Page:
Background: In most countries in the EU, national surveys are used to monitor working conditions and health. Since the development processes behind the various surveys are not necessarily theoretical, but certainly practical and political, the extent of similarity among the dimensions covered in these surveys has been unclear. Another interesting question is whether prominent models from scientific research on work and health are present in the surveys--bearing in mind that the primary focus of these surveys is on monitoring status and trends, not on mapping scientific models. Moreover, it is relevant to know which other scales and concepts not stemming from these models have been included in the surveys. The purpose of this paper is to determine (1) the similarity of dimensions covered in the surveys included and (2) the congruence of dimensions of scientific research and of dimensions present in the monitoring systems.

Method: Items from surveys representing six European countries and one European wide survey were classified into the dimensions they cover, using a taxonomy agreed upon among all involved partners from the six countries.

Results: The classification reveals that there is a large overlap of dimensions, albeit not in the formulation of items, covered in the seven surveys. Among the available items, the two prominent work-stress-models--job-demand-control-support-model (DCS) and effort-reward-imbalance-model (ERI)--are covered in most surveys even though this has not been the primary aim in the compilation of these surveys. In addition, a large variety of items included in the surveillance systems are not part of these models and are--at least partly--used in nearly all surveys. These additional items reflect concepts such as "restructuring", "meaning of work", "emotional demands" and "offensive behaviour/violence & harassment".

Conclusions: The overlap of the dimensions being covered in the various questionnaires indicates that the interests of the parties deciding on the questionnaires in the different countries overlap. The large number of dimensions measured in the questionnaires and not being part of the DCS and ERI models is striking. These "new" dimensions could inspire the research community to further investigate their possible health and labour market effects.
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http://dx.doi.org/10.1186/1471-2458-14-1251DOI Listing
http://www.ncbi.nlm.nih.gov/pmc/articles/PMC4295265PMC
December 2014

Psychosocial and organizational risk factors for doctor-certified sick leave: a prospective study of female health and social workers in Norway.

BMC Public Health 2014 Sep 29;14:1016. Epub 2014 Sep 29.

Department of Occupational Health Surveillance, National Institute of Occupational Health, PO BOX 8149 Dep, NO-0033 Oslo, Norway.

Background: Doctor-certified sick leave differs substantially across sectors, and among health and social workers, in particular, there is an increased risk. Previous studies have shown that work environmental factors contribute to sick leave. Hence, the identification of specific organizational and psychosocial risk factors for long- term sick leave, taking into account potential confounding related to mechanical risk factors such as lifting and awkward body postures, will be of importance in the work of prevention.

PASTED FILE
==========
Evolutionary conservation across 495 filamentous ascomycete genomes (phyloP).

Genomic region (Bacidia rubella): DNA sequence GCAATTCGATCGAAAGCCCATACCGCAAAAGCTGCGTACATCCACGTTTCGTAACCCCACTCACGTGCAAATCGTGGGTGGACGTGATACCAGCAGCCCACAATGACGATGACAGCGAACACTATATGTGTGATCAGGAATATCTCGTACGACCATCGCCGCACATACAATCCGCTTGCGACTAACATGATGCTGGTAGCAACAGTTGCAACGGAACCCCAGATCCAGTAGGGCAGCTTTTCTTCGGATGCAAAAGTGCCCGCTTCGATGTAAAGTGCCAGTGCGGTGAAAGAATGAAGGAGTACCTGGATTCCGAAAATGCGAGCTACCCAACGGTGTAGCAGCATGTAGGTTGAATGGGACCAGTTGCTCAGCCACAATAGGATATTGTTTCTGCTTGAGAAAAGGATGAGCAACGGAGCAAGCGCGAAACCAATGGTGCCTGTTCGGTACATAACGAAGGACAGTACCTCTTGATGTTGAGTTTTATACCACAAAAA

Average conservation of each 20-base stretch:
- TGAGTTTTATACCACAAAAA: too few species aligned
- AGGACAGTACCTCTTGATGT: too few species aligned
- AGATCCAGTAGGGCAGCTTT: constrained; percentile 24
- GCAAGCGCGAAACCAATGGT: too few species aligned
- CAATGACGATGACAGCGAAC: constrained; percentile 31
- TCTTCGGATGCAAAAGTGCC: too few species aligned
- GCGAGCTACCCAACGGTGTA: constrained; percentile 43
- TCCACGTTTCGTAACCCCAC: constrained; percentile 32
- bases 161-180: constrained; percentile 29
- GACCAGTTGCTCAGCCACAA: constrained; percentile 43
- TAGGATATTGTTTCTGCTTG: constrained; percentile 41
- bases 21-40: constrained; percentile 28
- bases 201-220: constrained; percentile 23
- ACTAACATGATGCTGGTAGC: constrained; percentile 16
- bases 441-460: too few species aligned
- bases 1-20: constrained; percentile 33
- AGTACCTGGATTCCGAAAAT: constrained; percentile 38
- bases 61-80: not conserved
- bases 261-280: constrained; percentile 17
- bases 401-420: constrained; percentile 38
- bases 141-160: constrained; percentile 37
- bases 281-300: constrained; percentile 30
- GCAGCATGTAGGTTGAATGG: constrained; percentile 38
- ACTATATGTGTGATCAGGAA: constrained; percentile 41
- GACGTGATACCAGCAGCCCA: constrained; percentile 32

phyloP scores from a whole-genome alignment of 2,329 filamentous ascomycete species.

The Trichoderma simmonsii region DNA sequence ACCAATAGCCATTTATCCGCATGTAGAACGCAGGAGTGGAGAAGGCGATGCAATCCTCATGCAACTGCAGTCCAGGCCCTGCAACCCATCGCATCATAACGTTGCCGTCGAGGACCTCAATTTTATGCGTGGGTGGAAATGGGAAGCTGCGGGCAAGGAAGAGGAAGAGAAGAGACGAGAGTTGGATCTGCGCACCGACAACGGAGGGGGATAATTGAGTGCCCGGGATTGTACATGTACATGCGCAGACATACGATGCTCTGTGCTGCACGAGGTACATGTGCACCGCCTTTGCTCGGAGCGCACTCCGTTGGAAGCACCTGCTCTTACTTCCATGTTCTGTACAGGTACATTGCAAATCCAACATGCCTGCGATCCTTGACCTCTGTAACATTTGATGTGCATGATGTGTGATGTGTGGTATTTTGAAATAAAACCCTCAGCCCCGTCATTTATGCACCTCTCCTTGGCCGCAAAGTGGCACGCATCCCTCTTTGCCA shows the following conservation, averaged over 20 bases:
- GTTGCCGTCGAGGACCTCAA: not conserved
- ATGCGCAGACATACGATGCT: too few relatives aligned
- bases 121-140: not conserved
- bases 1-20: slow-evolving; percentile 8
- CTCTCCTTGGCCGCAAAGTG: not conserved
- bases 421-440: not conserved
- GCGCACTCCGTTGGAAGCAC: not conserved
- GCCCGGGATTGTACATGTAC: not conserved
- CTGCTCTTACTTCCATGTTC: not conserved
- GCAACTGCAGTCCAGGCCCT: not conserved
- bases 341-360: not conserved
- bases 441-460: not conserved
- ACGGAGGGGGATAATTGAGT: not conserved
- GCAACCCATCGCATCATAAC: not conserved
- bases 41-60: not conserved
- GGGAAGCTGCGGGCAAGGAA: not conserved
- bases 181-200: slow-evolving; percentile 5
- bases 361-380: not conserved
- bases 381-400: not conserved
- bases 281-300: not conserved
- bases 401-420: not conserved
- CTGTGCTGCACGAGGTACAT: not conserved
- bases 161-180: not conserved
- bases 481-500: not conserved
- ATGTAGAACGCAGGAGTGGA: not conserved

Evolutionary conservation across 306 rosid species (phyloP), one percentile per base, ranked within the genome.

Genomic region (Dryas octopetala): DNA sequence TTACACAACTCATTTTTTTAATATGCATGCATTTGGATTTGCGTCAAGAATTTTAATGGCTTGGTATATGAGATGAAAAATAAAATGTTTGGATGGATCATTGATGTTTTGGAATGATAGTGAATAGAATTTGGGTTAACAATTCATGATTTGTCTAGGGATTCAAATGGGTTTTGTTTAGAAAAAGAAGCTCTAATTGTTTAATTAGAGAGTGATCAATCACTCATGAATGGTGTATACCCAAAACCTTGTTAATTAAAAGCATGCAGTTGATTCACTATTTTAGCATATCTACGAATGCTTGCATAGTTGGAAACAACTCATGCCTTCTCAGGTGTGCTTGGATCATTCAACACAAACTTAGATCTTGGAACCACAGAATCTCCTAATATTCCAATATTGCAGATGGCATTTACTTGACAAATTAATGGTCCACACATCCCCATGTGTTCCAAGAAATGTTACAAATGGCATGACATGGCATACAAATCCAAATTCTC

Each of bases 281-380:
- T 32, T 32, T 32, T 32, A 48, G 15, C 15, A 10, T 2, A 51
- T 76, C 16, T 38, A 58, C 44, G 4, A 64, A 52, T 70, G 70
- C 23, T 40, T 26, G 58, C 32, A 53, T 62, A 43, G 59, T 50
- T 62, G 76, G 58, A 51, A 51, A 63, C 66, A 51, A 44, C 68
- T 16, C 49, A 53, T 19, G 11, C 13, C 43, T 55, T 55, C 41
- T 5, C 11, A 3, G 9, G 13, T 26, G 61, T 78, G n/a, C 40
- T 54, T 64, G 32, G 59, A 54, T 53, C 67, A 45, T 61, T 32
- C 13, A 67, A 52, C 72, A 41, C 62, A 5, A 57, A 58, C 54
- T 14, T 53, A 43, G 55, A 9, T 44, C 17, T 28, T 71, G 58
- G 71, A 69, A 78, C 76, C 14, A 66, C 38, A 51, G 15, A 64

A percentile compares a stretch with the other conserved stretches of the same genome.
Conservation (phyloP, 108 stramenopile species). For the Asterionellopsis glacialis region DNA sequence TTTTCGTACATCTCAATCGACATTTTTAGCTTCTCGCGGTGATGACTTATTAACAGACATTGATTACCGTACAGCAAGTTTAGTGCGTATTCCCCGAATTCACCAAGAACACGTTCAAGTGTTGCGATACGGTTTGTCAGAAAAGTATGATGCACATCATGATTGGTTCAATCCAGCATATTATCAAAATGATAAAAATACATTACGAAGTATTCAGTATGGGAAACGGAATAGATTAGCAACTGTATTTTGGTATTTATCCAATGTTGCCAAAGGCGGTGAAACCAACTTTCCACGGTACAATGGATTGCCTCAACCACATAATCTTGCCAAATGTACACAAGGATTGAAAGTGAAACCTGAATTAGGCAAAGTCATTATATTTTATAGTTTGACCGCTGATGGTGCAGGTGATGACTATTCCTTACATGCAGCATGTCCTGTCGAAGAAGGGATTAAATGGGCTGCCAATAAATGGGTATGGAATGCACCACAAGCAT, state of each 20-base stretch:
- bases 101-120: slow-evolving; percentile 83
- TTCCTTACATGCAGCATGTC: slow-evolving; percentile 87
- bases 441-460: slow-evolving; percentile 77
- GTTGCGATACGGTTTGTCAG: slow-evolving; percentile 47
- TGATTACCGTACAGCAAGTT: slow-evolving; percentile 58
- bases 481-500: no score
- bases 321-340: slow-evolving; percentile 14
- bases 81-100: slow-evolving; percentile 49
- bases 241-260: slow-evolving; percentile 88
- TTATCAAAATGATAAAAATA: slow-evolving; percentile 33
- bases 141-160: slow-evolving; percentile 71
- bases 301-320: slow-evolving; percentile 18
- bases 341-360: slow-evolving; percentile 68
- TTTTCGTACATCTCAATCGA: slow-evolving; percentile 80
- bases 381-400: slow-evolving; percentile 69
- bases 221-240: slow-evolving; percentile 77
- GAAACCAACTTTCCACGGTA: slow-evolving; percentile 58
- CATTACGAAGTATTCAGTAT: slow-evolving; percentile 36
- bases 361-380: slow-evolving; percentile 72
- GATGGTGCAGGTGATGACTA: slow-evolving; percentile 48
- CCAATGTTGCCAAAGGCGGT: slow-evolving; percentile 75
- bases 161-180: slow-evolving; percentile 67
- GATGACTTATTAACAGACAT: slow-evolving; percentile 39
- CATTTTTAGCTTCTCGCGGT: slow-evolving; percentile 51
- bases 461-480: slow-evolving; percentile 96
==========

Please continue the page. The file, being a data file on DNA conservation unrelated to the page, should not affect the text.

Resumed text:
Methods: A randomly drawn population sample of Norwegian residents was interviewed about working conditions in 2009 (n = 12,255; response rate 60.9%). Female health and social care workers (n = 925) were followed in a national registry for subsequent sickness absence during 2010. The outcome of interest was doctor-certified sick leave of 21 days or more (long-term sick leave). Eleven work-related psychosocial and organizational factors were evaluated.

Results: In total, 186 persons (20.1%) were classified with subsequent long-term sick leave. After thoroughly adjusting for competing explanatory variables, the most consistent predictors for long-term sick leave were violence and threats of violence (OR = 1.67; 95% CI 1.14-2.45). The estimated population attributable risk for violence and threats of violence was 13%.

Conclusions: The present study among female health and social care workers revealed a substantial relationship between self-reported violence and threats of violence and subsequent long- term sick leave.
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http://dx.doi.org/10.1186/1471-2458-14-1016DOI Listing
http://www.ncbi.nlm.nih.gov/pmc/articles/PMC4190425PMC
September 2014

Work-related psychosocial risk factors for long-term sick leave: a prospective study of the general working population in Norway.

J Occup Environ Med 2014 Aug;56(8):787-93

From the Department of Occupational Health Surveillance (Ms Aagestad and Drs Johannessen, Tynes, Gravseth, and Sterud), National Institute of Occupational Health, Oslo; and Department of Behavioral Sciences (Ms Aagestad), Institute of Basic Medical Sciences, Faculty of Medicine, University of Oslo, Norway.

Objective: To examine the effect of work-related psychosocial exposures on long-term sick leave (LTSL) in the general working population.

Methods: A prospective study of the general working population in Norway. Eligible respondents were interviewed in 2009 and registered with at least 100 working days in 2009 and 2010 (n = 6758). The outcome was medically confirmed LTSL of 40 days or more during 2010.

Results: In the fully adjusted model, high exposure to role conflict (odds ratio [OR], 1.58; 95% confidence interval [CI], 1.20 to 2.09), emotional demands (OR, 1.32; 95% CI, 1.03 to 1.69), and low supportive leadership (OR = 1.50; 95% CI, 1.15 to 1.96) predicted LTSL. A test for trend was statistically significant for all factors (P ≤ 0.05). We estimated that 15% of LTSL cases were attributable to these factors.

Conclusions: This study underlines the importance of taking into account psychosocial exposures as risk factors for LTSL.
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http://dx.doi.org/10.1097/JOM.0000000000000212DOI Listing
August 2014